GateHouse News Service Regional Budget (12/14/07)
GateHouse News Service Regional Budget (12/14/07)
Here are the top Illinois stories coming today from GateHouse News Service. Stories are available at www.gatehousenewsservice.com
*Please check this Web site in the evening for changes to story lineup, including breaking news.
Regional Editor Jonie Larson, (217) 816-3343, firstname.lastname@example.org
National Editor Jean Hodges, (630) 348-3350, email@example.com
HOLIDAY TIPPING (3 p.m.): The butcher, the baker, the candlestick maker. Ages ago, American families may have only relied on a few traditional service workers like these, which we recount today in nursery rhymes. Times have changed. Now, families, working professionals and the elderly need much more. There’s the housekeeper that comes weekly to tidy up your house. There’s also the physical trainer, masseuse, baby sitter, personal shopper or maybe even the life coach. ROCKFORD/Illinois
KELLY INDICTED: A fundraiser for Gov. Rod Blagojevich was indicted today on federal tax fraud charges. Christopher Kelly allegedly cheated the federal government on personal and business taxes from 2000 to 2005, according to a 12-count indictment. RAMSEY/Illinois
RAPE TRIAL (ASAP): Jurors could return a verdict today in the sexual assault trial of Ryan Gaertner. They started deliberating at 5:30 p.m. Wednesday and didn't go home until 11:30 p.m. ROCKFORD/Illinois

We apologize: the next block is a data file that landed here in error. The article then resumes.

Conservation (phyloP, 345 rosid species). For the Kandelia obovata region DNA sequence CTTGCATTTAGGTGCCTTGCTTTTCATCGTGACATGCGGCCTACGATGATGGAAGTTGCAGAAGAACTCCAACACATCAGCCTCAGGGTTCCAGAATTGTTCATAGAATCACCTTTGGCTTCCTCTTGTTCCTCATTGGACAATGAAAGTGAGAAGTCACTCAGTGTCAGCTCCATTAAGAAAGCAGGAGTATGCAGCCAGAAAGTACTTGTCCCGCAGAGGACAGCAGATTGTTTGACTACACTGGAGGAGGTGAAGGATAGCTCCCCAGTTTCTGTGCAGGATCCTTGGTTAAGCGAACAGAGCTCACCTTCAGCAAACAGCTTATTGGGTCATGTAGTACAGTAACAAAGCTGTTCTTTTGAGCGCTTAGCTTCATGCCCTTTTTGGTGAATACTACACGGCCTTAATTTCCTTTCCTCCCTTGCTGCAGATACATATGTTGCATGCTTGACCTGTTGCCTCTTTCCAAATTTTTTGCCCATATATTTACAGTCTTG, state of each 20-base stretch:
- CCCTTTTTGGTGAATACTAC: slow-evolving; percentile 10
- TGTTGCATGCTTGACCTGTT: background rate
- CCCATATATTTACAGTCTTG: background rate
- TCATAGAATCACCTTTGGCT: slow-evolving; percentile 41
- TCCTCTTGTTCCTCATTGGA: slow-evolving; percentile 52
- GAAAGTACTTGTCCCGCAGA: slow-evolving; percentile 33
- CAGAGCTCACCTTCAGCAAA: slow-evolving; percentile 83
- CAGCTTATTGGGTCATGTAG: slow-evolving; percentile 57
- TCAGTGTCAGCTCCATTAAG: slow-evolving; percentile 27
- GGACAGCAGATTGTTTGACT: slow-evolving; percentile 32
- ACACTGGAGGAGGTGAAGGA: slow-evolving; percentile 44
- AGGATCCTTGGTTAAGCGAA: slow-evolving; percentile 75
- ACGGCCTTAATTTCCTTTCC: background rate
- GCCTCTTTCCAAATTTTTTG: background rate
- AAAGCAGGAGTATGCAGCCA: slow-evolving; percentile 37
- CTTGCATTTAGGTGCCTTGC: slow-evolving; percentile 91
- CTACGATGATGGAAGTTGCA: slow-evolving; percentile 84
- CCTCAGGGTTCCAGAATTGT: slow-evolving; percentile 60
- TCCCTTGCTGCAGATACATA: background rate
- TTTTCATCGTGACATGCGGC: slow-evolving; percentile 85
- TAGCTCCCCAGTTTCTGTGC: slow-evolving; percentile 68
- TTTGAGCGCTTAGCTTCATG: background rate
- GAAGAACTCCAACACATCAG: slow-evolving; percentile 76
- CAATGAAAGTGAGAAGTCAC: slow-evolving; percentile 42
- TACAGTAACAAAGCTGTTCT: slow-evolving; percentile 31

RUNNER (ASAP): A prominent long-distance runner from Roscoe-Rockton, Jeff Jacobs, was hit by a car in Japan, suffering severe leg injuries and possible amputation of his foot. Based on preliminary reports/e-mails; still waiting for more details and confirmation. ROCKFORD/Illinois News
STATE BRIEFS – A collection of briefs from GateHouse newspapers across the state. Posted by 6 p.m./Illinois and Illinois News.
STILL NO BIMP: The General Assembly-approved "budget implementation bill," which includes more general state aid money for schools, reached Gov. Rod Blagojevich's desk more than a month ago and he has yet to sign or reject it. The State Board of Education, which to date has been sending schools money based on the amounts they got last year, is starting to work with "a handful" of school districts to reduce their state-aid payments because a large increase in property values and/or a large drip in attendance mean they will, sooner or later, be getting less money from the state this year anyway. State Board of Education wants to avoid the possibility of overpaying such districts, which would have to repay any excess. COLINDRES/CAPITOL BUREAU/Illinois News
FAIR VENDOR: A new vendor has been chosen to provide animal feed and bedding material at the Illinois State Fair. This development comes after the previous longtime vendor opted against bidding for the job because he had concerns about revealing proprietary information to the state. (story was listed as probable yesterday but should be ready today) HEUPEL/CAPITOL BUREAU/Illinois News
MCCONOUGHEY ON ECONOMY: Jim McConoughey, a candidate for the Republican nomination in the 18th Congressional District, is discussing his
Economic Stimulus plan which he will work to enact if he is elected to fill the seat that Congressman Ray LaHood is vacating. MCDONALD/PEORIA/Illinois News
FORT LAUDERDALE: Direct air passenger service from Peoria to Fort Lauderdale begins today. This is the last of new destinations the
airport announced this year, now totaling 11 destinations as compared to five this time last year. Will be at airport later this afternoon to see